Geraldine Ferraro, the first woman nominated by a major party for the vice presidency of the US, once remarked, "Politics can be an ugly game, and in a national election the stakes get higher while the tactics get lower".
She's far from alone in comparing politics to a game. Both are about beating your opponent to the agreed-upon goal (votes / points), both are conducted according to sometimes arcane rules, those who bend the rules (or get away with breaking them) are often at an advantage, and in both, victory often eclipses the reasons we take part.
Given the similarities, it seems natural to represent the political system in the form of a game - just as we play at war (Risk), economics (Monopoly) and even life itself (The Game of Life).
So as the US election gets into full swing, with the players lining up to TKO each other in fiery debates, slick interviews, attack ads, and back-room deals, so too have game designers, myself included, taken inspiration from this 'ugly game' and sought to turn it into a fun evening you can spend with family and friends as you profess to seek a better understanding of the democratic process, while in reality seeking to destroy their nascent campaigns and backstab your way to political office.
Naturally, mine's not the only game this election cycle exploring the ways politics can be gamified. Here are four games currently seeking your vote (and cash)....
Elections of US America Elections - Our own humble offering has so much democracy in it, "elections" is in the title twice! You might guess this is going to be satire and, indeed, it very much is. We've teamed up with the snarky, rather rude, and completely brilliant political commentators of Wonkette to create a slice of Machiavellian fun.
We design the art, the game workings, and all of the fun, and the Wonketteers write terrible things on the cards that they claim are "jokes".
Each player is the power behind the throne, taking on the role of the campaign manager as they attempt to wrangle, scandal, cheat, poll, and roll their chosen candidate (Sanders, Clinton, Bush, Trump, Cthulhu etc.) into the White House. It's a card game where the action roves each state in the Union as players seek to tactically grab votes while avoiding dropping scandals and the dirty tricks of the other players. Our game draws heavily from real world campaigns and is even offering backers the chance to co-design the game.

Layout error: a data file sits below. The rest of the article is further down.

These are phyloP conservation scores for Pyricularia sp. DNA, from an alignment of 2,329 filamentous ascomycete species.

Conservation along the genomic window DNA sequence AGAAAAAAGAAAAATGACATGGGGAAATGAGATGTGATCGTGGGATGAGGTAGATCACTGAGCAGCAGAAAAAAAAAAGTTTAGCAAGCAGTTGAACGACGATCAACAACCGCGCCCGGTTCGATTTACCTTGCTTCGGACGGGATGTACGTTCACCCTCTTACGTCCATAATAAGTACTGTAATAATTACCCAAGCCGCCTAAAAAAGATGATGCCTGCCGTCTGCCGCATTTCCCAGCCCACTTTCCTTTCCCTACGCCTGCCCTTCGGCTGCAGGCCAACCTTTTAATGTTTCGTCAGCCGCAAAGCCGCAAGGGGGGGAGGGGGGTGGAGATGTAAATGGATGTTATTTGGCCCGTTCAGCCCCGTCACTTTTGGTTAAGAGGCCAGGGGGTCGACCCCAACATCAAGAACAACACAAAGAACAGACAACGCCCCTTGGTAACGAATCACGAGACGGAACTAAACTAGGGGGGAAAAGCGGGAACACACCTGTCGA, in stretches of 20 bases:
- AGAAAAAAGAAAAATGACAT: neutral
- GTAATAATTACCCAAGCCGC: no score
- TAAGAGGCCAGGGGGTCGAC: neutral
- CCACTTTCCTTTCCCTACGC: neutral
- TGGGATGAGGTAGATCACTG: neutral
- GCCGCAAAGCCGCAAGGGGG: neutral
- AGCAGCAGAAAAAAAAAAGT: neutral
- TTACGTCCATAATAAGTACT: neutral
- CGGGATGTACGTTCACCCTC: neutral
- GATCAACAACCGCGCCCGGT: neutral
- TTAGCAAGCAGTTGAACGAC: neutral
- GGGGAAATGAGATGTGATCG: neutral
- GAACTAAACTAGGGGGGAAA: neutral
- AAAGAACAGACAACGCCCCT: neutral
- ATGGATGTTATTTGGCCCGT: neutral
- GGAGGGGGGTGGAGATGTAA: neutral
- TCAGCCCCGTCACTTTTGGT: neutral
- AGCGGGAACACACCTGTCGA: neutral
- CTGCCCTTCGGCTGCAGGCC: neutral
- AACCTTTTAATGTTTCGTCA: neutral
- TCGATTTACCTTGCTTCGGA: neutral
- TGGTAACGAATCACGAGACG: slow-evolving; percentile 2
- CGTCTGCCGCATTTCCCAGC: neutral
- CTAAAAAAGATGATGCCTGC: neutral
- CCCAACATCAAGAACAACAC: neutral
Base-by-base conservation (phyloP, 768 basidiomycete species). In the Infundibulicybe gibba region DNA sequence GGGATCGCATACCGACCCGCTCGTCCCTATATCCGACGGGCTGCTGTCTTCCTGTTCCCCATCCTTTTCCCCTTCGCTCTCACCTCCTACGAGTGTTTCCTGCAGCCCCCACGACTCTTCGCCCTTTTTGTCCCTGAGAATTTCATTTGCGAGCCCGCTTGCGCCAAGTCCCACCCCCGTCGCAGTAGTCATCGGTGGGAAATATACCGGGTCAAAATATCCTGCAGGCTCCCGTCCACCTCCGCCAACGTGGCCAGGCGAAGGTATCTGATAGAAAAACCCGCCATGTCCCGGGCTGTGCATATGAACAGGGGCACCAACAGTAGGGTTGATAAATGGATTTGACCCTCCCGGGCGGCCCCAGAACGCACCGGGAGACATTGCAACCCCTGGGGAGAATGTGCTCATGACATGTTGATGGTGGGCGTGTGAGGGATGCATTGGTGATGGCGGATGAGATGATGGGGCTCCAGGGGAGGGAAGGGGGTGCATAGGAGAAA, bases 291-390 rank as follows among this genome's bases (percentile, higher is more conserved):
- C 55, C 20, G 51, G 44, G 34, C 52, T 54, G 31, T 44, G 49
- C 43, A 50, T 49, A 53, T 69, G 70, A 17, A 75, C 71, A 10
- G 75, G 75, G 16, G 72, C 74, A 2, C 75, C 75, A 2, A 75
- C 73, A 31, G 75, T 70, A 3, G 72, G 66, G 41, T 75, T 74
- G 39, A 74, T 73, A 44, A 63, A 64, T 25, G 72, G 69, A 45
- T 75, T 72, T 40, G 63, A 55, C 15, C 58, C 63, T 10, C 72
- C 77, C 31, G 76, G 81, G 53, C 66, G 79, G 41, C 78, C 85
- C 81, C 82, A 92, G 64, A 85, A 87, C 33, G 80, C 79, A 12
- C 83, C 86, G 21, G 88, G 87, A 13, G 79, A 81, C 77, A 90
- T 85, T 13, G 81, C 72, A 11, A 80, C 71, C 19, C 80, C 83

The core of the game is about playing cards face down and stating what they are, daring the other players to call you out on your 'BS'. If they call you out incorrectly, they get penalized, if their suspicions are correct, the bluffer gets penalized.
In this version the cards and process are all politically themed and the candidates are often suitably fecally directed (President Asshat, Sh*t Burger for President). As well as just plain lying, players get to use rhetoric and have debates.
This campaign calls bullsh*t on the political process, and seems like a heap of fun.
Super PACS! The Game of Politics About the Game of Politics - Yet another card game, this time about Super PACS.
Super PACS! satirizes the relationship between power, votes, and money in the democratic process. The action takes place in the fictional country of 'Humerica' and each player controls a power-hungry leader who is trying to assemble a coalition of supporters using money, persuasion, treachery or by wielding their 'superpower'.
Factions that join your side can be exploited ruthlessly and in the interactions of their factions emerges the game's fun and friction.
American Dynasty: A Political Board Game - This offering is a fully fledged board game, and it takes real historical figures and the long view of history.
It offers up the Clintons, Bushes, Roosevelts, and Kennedys as they all go head-to-head for their family's domination of the White House.
The game's creator remarked that he set out to make a game that was both social commentary and also scathing, uproarious satire. "To honor the dignity of our great nation" he said, "I wanted to inspire the average American - for just a few hours - to abandon their personal ethics in the intoxicating pursuit of absolute self-interest".
What you may have noticed is that none of these offerings has a particularly rosy view of the political process, a view the game designers above share with the majority of voters. But still, by understanding the process of political power we stand a better chance of changing it for the better!
The only question now is which of these fine games will you vote for with your dollars? Let the ugly (but fun) games begin!